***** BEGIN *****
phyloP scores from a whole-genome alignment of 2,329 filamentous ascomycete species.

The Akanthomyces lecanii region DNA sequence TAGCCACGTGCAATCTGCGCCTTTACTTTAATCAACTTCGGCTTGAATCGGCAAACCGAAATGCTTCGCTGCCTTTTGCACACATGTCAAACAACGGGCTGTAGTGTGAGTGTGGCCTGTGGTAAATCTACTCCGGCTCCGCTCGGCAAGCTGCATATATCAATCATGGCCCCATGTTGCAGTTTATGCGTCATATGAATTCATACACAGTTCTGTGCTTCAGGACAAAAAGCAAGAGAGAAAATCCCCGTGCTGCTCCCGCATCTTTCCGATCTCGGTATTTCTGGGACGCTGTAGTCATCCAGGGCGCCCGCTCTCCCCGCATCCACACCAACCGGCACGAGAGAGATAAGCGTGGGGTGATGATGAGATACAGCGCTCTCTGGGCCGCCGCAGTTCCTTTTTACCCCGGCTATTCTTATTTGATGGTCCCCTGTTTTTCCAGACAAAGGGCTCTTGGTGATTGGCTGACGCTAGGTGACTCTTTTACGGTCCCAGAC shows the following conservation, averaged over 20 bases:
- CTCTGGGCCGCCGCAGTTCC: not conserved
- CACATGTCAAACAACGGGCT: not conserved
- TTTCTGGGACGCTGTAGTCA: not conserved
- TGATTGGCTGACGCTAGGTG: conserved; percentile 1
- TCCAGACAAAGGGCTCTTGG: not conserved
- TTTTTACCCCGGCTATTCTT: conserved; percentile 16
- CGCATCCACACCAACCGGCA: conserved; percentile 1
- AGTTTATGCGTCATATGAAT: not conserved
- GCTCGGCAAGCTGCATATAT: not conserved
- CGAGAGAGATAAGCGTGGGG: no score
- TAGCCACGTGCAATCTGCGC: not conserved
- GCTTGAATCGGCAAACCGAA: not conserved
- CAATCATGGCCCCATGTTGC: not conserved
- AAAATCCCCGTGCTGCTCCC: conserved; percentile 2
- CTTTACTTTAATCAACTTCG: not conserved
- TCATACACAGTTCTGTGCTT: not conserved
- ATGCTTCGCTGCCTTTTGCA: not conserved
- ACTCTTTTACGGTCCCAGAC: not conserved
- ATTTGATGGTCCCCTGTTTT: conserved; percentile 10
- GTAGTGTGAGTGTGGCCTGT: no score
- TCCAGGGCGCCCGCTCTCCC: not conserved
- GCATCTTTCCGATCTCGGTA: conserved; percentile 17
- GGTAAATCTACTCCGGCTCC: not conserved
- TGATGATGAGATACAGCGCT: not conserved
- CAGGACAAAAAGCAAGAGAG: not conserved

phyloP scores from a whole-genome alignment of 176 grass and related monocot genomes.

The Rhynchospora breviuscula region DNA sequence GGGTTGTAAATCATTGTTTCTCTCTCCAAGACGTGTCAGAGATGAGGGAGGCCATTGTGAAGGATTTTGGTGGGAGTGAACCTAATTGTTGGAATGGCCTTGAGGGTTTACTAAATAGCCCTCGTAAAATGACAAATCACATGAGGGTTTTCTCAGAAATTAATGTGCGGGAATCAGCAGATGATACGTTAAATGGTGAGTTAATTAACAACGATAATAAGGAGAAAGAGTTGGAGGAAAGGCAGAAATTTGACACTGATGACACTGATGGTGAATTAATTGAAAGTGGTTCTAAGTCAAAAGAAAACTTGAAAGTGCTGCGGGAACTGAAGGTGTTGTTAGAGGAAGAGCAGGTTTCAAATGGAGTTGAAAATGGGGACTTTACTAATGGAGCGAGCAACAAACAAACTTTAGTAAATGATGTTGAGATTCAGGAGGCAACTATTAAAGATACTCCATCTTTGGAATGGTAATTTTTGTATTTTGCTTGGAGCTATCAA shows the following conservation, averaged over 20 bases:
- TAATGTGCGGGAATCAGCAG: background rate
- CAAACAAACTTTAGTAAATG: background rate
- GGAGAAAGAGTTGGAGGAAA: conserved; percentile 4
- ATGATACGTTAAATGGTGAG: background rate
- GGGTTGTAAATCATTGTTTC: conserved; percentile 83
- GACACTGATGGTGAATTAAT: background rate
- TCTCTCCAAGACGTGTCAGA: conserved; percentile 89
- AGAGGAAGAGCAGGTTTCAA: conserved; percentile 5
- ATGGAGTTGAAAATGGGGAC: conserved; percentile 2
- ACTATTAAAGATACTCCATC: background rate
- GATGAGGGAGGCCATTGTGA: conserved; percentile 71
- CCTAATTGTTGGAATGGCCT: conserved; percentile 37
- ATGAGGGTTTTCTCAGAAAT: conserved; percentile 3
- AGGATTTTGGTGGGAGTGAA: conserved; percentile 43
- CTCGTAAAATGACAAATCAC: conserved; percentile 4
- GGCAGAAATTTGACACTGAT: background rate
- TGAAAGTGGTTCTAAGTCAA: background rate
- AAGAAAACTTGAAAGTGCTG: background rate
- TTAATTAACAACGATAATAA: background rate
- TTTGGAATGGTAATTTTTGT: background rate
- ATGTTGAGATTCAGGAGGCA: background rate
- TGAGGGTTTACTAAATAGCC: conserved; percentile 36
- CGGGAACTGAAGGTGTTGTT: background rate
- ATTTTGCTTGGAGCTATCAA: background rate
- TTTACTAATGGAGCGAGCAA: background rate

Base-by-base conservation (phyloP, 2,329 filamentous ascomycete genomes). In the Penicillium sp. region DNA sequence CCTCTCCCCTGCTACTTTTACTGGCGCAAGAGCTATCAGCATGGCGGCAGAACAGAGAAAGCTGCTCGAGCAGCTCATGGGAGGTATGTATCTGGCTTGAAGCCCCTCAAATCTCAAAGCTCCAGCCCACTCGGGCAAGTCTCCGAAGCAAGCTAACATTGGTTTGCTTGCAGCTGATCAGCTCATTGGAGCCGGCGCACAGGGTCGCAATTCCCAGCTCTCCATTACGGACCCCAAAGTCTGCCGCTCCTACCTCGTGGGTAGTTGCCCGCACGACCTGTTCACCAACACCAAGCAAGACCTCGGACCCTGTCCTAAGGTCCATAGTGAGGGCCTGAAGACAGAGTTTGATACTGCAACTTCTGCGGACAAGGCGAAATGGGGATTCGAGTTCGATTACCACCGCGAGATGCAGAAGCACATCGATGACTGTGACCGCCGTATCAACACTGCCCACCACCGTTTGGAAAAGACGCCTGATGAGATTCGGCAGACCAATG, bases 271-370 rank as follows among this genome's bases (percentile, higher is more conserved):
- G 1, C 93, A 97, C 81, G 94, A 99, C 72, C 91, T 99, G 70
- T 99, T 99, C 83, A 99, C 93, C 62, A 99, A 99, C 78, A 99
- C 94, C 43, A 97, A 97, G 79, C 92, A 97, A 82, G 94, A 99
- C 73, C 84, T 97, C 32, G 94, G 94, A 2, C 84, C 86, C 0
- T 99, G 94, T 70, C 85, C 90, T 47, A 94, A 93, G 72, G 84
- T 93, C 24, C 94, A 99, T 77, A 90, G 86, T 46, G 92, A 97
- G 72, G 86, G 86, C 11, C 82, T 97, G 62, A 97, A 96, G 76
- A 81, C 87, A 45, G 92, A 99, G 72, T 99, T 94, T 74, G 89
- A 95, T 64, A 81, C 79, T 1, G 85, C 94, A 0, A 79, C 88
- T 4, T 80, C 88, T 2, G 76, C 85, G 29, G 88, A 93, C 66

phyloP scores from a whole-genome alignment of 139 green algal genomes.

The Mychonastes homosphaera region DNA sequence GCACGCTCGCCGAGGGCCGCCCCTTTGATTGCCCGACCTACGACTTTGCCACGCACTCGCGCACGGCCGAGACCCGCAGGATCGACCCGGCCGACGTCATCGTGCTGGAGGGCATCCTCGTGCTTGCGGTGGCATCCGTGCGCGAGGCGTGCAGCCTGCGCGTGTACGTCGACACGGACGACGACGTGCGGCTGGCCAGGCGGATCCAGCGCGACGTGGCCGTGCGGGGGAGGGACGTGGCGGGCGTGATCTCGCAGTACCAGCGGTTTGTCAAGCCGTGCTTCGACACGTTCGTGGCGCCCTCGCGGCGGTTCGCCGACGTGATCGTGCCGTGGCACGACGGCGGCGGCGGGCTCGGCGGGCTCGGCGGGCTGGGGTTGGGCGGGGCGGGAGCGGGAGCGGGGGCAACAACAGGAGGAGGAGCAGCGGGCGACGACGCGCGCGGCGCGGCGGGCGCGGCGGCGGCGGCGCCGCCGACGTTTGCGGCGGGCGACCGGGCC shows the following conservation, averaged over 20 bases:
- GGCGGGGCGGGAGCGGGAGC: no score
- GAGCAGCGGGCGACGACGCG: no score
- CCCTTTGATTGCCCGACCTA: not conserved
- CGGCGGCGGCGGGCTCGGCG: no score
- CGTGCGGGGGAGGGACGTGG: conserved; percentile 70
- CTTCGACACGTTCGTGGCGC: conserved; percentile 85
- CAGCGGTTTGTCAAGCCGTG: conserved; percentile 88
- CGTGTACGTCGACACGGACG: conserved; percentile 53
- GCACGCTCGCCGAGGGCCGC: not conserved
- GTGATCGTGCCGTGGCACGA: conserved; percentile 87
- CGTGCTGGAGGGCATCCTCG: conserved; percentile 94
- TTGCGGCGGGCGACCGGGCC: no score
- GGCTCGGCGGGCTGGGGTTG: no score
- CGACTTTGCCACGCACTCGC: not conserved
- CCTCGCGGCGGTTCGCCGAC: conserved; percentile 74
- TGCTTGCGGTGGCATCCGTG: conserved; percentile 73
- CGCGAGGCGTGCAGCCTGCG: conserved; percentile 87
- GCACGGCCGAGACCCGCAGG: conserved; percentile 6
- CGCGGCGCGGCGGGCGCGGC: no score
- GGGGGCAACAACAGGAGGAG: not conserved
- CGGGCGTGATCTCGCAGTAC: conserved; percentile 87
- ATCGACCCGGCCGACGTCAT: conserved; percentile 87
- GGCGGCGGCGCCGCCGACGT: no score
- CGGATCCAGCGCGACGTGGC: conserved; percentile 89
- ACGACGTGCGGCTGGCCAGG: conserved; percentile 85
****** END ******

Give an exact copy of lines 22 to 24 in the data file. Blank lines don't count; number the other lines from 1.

- GTAGTGTGAGTGTGGCCTGT: no score
- TCCAGGGCGCCCGCTCTCCC: not conserved
- GCATCTTTCCGATCTCGGTA: conserved; percentile 17